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BMC Biochem. 2005 Aug 23;6:15.

A two disulfide bridge Kazal domain from Phytophthora exhibits stable inhibitory activity against serine proteases of the subtilisin family.

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  • 1Department of Plant Pathology, The Ohio State University, Ohio Agricultural Research and Development Center, Wooster, OH 44691, USA.



Kazal-like serine protease inhibitors are defined by a conserved sequence motif. A typical Kazal domain contains six cysteine residues leading to three disulfide bonds with a 1-5/2-4/3-6 pattern. Most Kazal domains described so far belong to this class. However, a novel class of Kazal domains with two disulfide bridges resulting from the absence of the third and sixth cysteines have been found in biologically important molecules, such as human LEKTI, a 15-domain inhibitor associated with the severe congenital disease Netherton syndrome. These domains are referred to as atypical Kazal domains. Previously, EPI1, a Kazal-like protease inhibitor from the oomycete plant pathogen Phytophthora infestans, was shown to be a tight-binding inhibitor of subtilisin A. EPI1 also inhibits and interacts with the pathogenesis-related P69B subtilase of the host plant tomato, suggesting a role in virulence. EPI1 is composed of two Kazal domains, the four-cysteine atypical domain EPI1a and the typical domain EPI1b.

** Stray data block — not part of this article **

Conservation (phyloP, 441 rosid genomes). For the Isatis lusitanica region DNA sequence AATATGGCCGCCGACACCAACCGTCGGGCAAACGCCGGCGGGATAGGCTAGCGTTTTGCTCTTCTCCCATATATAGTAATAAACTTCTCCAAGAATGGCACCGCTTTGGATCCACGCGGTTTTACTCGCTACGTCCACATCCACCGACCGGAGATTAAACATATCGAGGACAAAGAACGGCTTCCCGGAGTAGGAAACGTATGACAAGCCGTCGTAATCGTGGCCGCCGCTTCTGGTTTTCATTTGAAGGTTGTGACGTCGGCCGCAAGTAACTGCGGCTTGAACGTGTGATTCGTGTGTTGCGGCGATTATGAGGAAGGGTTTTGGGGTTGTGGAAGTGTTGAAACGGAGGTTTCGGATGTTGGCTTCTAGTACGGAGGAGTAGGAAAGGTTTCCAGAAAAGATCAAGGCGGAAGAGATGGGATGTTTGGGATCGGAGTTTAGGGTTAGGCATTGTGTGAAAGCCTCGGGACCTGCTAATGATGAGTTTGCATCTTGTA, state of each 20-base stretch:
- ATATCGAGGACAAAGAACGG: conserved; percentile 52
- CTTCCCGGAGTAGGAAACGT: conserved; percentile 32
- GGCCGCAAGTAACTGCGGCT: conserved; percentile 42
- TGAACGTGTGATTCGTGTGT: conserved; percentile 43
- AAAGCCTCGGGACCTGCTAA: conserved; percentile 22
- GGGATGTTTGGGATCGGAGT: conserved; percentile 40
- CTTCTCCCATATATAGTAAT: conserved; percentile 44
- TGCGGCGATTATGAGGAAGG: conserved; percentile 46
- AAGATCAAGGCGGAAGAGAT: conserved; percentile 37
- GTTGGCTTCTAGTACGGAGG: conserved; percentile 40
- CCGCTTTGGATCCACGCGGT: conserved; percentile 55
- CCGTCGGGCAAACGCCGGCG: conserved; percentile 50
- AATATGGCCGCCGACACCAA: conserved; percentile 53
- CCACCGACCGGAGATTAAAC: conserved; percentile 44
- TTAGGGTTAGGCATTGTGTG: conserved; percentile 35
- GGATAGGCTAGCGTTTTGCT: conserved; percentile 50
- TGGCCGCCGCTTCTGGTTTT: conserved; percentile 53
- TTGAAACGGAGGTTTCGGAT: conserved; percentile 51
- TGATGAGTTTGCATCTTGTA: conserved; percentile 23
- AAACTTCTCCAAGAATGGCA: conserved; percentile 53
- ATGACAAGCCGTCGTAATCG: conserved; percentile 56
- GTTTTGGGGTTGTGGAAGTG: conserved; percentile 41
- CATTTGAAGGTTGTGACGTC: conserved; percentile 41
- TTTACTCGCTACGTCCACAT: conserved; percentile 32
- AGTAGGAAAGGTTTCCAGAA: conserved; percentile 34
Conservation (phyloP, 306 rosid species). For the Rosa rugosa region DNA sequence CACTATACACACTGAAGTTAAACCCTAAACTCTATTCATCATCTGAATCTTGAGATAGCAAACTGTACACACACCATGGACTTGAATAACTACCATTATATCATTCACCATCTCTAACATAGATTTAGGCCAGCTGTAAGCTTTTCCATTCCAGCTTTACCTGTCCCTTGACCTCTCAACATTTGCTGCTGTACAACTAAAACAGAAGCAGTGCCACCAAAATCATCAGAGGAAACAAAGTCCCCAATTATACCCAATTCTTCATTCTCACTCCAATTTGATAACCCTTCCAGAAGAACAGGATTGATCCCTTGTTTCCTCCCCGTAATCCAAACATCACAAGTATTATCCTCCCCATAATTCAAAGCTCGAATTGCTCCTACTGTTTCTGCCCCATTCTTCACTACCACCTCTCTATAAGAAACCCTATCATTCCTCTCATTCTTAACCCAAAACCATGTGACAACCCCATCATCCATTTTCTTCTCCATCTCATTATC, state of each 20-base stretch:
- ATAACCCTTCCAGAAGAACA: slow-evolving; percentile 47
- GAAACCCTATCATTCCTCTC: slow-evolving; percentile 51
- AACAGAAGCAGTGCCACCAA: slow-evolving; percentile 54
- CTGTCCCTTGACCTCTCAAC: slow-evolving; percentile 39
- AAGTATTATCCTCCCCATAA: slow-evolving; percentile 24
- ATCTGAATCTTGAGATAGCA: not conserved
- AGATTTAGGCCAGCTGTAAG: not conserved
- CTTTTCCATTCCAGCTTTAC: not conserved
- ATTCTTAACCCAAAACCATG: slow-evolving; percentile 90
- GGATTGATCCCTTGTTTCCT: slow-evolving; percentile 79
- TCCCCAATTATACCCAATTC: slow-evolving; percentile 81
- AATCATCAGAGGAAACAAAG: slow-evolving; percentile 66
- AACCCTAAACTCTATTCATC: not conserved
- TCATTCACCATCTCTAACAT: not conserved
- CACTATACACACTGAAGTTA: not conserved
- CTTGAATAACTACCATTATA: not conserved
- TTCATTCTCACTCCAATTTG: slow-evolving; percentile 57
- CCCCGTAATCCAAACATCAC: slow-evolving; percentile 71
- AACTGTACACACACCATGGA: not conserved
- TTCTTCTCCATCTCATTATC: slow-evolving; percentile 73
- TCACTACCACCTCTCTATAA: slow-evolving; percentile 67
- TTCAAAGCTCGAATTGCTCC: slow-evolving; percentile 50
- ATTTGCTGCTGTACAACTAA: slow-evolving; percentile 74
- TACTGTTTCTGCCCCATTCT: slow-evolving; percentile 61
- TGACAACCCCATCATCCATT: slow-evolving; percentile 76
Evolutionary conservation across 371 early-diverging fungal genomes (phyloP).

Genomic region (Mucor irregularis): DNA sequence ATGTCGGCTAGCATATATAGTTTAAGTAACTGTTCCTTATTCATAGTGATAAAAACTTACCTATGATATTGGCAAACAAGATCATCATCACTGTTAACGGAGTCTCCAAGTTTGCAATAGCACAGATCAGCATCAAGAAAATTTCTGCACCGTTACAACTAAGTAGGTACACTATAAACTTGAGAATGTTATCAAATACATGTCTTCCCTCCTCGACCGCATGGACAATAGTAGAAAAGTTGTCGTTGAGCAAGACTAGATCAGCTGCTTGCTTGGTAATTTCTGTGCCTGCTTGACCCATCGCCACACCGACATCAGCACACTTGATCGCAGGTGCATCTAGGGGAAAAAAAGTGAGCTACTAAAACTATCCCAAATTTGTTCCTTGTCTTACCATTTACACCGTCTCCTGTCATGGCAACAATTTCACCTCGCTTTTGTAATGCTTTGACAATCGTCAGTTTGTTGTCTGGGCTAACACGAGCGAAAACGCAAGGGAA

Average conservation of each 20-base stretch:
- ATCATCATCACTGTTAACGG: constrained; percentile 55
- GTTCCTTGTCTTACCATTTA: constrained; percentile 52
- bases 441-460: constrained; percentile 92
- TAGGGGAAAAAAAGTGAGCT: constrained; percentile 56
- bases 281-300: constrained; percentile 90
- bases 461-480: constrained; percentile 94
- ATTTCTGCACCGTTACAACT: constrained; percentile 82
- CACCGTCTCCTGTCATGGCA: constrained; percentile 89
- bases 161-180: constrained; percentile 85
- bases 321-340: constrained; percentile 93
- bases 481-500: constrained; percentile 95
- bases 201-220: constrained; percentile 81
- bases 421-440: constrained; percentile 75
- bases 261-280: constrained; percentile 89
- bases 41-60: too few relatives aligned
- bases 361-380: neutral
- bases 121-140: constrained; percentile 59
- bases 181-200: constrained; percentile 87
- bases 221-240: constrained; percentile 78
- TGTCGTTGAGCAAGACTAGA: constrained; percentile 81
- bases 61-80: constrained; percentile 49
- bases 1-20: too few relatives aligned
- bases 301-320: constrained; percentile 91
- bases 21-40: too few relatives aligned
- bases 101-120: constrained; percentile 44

In this study, we predicted the inhibition constants of EPI1a and EPI1b to subtilisin A using the additivity-based sequence to reactivity algorithm (Laskowski algorithm). The atypical domain EPI1a, but not the typical domain EPI1b, was predicted to have strong inhibitory activity against subtilisin A. Inhibition assays and coimmunoprecipitation experiments showed that recombinant domain EPI1a exhibited stable inhibitory activity against subilisin A and was solely responsible for inhibition and interaction with tomato P69B subtilase.


The finding that the two disulfide bridge atypical Kazal domain EPI1a is a stable inhibitor indicates that the missing two cysteines and their corresponding disulfide bond are not essential for inhibitor reactivity and stability. This report also suggests that the Laskowski algorithm originally developed and validated with typical Kazal domains might operate accurately for atypical Kazal domains.

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